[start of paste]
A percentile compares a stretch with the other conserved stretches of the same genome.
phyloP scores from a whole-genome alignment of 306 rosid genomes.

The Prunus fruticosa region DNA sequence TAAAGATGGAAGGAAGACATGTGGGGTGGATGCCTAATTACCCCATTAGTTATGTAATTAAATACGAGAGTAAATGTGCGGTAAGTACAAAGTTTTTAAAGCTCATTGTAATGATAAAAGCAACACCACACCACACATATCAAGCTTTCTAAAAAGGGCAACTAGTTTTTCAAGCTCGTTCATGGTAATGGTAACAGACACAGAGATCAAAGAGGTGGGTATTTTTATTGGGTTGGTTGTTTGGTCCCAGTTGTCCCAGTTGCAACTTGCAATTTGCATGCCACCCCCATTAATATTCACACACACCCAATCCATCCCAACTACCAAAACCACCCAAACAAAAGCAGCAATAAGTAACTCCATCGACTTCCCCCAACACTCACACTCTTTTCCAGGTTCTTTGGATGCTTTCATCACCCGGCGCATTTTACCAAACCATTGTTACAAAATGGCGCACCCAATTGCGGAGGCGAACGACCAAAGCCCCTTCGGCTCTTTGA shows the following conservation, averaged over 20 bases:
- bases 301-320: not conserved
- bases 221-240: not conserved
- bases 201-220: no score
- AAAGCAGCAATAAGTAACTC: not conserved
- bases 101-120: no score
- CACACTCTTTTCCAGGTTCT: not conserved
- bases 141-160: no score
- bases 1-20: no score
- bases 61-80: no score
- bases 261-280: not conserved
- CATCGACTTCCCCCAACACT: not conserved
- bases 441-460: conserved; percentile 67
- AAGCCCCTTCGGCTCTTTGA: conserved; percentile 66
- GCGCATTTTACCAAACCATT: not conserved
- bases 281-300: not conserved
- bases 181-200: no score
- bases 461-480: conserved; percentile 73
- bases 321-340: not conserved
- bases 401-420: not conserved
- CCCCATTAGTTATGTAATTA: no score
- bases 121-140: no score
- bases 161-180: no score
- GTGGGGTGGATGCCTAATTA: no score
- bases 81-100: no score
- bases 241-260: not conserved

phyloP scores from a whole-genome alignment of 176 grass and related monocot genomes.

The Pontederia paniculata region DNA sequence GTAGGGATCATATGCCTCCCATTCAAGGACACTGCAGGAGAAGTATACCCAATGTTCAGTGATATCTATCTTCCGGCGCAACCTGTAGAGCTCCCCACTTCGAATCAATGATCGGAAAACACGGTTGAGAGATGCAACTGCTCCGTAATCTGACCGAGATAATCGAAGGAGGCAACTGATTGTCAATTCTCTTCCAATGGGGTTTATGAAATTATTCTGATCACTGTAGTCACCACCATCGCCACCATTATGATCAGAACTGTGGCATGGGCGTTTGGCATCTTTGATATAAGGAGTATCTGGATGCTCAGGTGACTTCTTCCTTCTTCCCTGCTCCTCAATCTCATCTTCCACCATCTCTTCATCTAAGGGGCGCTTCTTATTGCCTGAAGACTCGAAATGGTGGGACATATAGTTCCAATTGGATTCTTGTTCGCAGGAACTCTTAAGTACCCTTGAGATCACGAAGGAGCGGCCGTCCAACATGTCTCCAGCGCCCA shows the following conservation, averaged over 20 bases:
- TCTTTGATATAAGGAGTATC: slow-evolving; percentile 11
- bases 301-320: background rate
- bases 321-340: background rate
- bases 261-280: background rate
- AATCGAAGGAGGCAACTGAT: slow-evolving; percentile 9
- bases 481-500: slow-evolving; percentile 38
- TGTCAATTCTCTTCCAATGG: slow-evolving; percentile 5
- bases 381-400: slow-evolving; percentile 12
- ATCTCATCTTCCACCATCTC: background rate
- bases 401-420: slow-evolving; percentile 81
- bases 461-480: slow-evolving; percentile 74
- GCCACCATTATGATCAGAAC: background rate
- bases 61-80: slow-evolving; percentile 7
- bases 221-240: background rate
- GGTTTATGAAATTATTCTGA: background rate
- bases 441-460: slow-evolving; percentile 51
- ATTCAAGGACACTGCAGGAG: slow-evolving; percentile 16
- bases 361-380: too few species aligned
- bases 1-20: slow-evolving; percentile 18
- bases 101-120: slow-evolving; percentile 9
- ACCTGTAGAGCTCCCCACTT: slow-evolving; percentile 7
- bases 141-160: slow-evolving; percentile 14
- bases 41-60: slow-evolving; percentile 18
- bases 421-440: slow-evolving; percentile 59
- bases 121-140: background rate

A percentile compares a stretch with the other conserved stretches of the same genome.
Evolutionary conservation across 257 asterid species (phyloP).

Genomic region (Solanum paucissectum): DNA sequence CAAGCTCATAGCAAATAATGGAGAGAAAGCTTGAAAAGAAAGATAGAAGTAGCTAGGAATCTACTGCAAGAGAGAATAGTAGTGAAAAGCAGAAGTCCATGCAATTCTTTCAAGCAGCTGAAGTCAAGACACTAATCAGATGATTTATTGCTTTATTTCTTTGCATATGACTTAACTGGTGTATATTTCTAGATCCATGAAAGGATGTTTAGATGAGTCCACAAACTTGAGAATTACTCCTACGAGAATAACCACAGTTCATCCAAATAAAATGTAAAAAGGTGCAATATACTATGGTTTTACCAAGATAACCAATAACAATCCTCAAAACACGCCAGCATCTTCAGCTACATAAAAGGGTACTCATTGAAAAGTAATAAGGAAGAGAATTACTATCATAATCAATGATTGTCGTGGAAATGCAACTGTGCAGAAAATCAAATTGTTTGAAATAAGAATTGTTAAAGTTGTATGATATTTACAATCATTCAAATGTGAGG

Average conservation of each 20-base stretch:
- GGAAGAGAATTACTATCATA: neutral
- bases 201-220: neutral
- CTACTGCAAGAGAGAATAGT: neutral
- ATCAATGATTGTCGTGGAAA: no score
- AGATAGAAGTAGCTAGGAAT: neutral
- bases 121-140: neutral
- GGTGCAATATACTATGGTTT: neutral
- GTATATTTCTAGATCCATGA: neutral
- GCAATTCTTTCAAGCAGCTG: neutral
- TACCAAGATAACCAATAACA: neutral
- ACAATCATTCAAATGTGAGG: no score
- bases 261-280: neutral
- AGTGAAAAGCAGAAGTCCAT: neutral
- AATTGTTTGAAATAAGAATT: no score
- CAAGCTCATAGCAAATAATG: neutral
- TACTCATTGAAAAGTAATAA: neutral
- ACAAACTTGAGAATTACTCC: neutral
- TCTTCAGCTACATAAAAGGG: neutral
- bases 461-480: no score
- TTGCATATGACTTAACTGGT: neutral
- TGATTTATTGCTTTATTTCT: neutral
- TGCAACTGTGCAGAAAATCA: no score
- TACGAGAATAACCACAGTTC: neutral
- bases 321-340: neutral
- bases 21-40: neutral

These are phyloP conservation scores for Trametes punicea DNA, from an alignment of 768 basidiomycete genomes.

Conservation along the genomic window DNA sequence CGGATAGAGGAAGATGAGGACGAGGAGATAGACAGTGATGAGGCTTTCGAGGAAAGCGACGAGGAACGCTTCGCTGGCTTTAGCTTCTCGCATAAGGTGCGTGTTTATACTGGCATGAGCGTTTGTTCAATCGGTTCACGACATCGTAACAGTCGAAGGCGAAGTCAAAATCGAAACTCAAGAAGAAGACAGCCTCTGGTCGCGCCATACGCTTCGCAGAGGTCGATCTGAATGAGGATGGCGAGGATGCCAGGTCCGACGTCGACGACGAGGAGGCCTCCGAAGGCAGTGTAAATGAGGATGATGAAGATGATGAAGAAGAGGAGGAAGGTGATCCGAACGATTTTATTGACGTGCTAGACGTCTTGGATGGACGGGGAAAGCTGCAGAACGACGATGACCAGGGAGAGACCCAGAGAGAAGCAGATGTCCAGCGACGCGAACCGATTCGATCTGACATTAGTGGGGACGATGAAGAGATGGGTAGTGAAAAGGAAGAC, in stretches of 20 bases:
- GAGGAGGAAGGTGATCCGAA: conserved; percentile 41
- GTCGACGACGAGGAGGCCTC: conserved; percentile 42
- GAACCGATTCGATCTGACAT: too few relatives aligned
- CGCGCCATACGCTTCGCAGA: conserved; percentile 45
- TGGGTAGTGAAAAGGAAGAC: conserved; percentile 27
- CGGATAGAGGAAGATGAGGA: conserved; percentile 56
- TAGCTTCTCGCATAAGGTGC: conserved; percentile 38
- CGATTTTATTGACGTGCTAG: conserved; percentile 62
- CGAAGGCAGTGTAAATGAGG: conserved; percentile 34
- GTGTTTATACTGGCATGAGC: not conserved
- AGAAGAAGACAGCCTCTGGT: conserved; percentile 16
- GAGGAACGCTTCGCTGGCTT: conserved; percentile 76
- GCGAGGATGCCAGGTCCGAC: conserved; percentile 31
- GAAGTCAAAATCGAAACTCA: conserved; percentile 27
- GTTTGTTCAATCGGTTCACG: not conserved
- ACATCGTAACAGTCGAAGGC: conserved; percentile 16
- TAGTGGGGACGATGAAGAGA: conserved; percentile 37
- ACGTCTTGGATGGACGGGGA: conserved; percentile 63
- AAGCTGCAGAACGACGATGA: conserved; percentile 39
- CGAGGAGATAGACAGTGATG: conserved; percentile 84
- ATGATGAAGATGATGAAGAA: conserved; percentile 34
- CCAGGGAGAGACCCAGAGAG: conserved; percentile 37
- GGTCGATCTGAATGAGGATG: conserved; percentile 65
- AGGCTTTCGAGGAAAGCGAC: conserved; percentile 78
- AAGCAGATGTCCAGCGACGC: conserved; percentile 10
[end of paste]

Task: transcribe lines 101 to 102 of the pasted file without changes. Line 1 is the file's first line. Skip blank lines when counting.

- GTTTGTTCAATCGGTTCACG: not conserved
- ACATCGTAACAGTCGAAGGC: conserved; percentile 16